A bit of nature in urban homes
In hectic times, we long to live like people do in the countryside. We yearn for fresh air, sweeping landscapes, glistening lakes, for the time to slow down and relax, for the real and authentic. But how many city dwellers have a house in the countryside where they can retreat when it all gets too much? Even if that’s not an option, we can at least furnish our urban homes in the same style.
Instead of house in the country. Country house style interior in city apartments. Photo: AS Crreation
Organic shapes, natural materials and warm colours lend a home a comfier feel than cool, pared-down furniture and accessories. “An unaffected interior design style gives people the sense of groundedness that they yearn for in their own homes,” says Ursula Geismann, Trend Analyst for the Association of the German Furniture Industry (VDM). “Home living today is about the longing for authenticity, warmth, security and identity.”
And for this we can turn to an old faithful – country house style. It’s a perfect fit as it stands for all these values. The style emerged in England in the 18th century. The almost palatial country homes of the aristocracy and upper middle classes were furnished with a colourful mix of furniture and furnishings thanks to the characteristically English love of collecting: carved Renaissance oak furniture, gilded baroque stucco and rococo damask curtains were paired with luxurious Regency upholstered furniture. It was from combinations like these that the country house style evolved as a free and easy mixture that was still culturally rooted.
Its popularity then spread, firstly to Scandinavia and from there to Germany, before it went on to conquer the rest of Europe. But there is no clear definition of the country house style. It simply stands for an interior design style found in the countryside with a look that varies from region to region. In England, where the style originated, patterned fabrics are often the dominant feature, while the Scandinavian country house style tends towards minimalism. Mediterranean influences predominate in France and Italy – blues and whites are paired with the earthy colours of terracotta tiles or clay pots. In Germany, the design of farmhouses in the south of the country and rural villas influences the country house style.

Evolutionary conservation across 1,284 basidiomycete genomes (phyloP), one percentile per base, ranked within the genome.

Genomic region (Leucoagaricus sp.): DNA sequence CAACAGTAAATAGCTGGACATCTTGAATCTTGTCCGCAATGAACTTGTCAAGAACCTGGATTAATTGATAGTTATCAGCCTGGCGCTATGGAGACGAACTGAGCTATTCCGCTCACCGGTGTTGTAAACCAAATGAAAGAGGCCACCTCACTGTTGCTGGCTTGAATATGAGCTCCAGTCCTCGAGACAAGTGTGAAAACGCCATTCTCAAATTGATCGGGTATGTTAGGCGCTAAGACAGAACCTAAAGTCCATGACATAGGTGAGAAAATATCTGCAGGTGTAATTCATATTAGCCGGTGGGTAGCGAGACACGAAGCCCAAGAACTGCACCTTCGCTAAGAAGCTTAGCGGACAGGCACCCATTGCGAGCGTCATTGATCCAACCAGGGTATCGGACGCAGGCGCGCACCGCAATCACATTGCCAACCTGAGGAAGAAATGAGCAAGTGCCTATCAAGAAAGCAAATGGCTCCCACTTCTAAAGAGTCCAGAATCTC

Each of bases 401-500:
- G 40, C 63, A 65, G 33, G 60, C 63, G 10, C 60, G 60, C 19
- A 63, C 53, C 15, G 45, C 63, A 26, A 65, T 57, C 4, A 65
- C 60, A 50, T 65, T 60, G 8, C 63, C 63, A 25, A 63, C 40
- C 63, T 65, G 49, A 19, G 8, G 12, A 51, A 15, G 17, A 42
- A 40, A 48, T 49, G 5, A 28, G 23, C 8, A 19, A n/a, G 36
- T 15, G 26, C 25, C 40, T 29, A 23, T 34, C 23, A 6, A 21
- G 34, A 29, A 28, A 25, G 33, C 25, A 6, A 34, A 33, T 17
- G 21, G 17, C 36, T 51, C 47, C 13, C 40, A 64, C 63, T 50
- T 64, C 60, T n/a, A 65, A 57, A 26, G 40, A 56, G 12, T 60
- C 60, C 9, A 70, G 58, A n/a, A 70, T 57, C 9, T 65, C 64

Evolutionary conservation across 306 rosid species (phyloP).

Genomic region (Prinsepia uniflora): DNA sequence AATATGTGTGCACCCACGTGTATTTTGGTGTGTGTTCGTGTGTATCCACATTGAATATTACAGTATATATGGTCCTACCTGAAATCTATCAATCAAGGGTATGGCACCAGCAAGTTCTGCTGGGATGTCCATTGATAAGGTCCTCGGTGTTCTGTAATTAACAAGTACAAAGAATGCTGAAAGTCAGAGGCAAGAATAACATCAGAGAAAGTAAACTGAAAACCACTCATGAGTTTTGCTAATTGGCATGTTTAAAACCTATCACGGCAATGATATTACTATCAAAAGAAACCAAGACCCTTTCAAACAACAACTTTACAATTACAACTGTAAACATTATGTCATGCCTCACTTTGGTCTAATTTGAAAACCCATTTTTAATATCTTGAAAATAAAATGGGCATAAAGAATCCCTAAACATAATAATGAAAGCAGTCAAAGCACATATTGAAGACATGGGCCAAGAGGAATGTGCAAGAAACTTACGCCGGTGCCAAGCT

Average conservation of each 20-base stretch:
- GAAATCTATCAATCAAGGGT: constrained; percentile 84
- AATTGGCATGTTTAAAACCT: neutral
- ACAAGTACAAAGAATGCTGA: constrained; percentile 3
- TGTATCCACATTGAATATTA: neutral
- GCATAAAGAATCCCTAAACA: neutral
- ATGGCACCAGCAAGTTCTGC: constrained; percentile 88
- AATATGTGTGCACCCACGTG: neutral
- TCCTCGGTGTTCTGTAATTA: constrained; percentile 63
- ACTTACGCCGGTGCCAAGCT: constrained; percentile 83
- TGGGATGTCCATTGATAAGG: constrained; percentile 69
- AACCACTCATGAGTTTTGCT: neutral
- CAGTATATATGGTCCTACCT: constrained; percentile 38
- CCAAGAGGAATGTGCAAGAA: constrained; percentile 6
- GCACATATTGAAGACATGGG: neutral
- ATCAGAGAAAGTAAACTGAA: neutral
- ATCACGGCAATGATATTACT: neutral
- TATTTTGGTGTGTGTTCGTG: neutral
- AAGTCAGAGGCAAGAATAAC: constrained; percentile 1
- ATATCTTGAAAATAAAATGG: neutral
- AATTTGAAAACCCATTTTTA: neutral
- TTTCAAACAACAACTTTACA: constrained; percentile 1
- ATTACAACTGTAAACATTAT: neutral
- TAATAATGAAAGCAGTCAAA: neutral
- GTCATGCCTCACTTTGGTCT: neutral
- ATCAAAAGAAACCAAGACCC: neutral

Home as a refuge filled with comfort
One key reason behind the evolution of Country House 2.0 is the desire for security and belonging combined with a certain lightness. In many homes, the country house style works best with a contemporary take combined with Scandinavian home accessories and furniture. Giant farmhouse cabinets are paired with light-footed seating furniture; light floorboards replace dark tiles, and pale, flowing textiles lend the interior a relaxed, soothing ambiance.
The general trend is moving towards more organic forms that draw on nature, especially in seating furniture. Dynamic curves and powerful arches come to the fore as striking features. Organic design is soft and is therefore distinct from geometric and functional shapes. For real country house furniture, many turn to great handmade pieces, especially those with turned or carved details. Natural, untreated wood for dining tables or seating is a popular material; traces of use and roughened surfaces are in demand. This furniture does not need to hide its age. For soft furnishings, linen, silk and coarse-woven cotton predominate. Wool felt, leather, velvet and corduroy are among some of the popular natural coverings today.
Those who like to decorate can use seasonal finds from nature – driftwood, mussel shells, pine cones and sand are making their way into city homes. The seasons of the year can also be a source of inspiration with meadow flowers in the summer or decorative gourds and bunches of wheat arranged in old milk jugs in the autumn. It’s worth taking a look in the garden, too: clay, enamel or zinc cachepots can add a decorative touch indoors as well. Copper objects also work well with the country house style.
The colour palette is kept muted and as natural as possible. The brown shades of these materials are paired with pastels and lots of white, underscoring the restrained, simple country look. Furnished in this style, the home quickly becomes a refuge filled with comfort. “Family first” is the motto. We create our own retreat, but we’re happy to share its comforts with friends.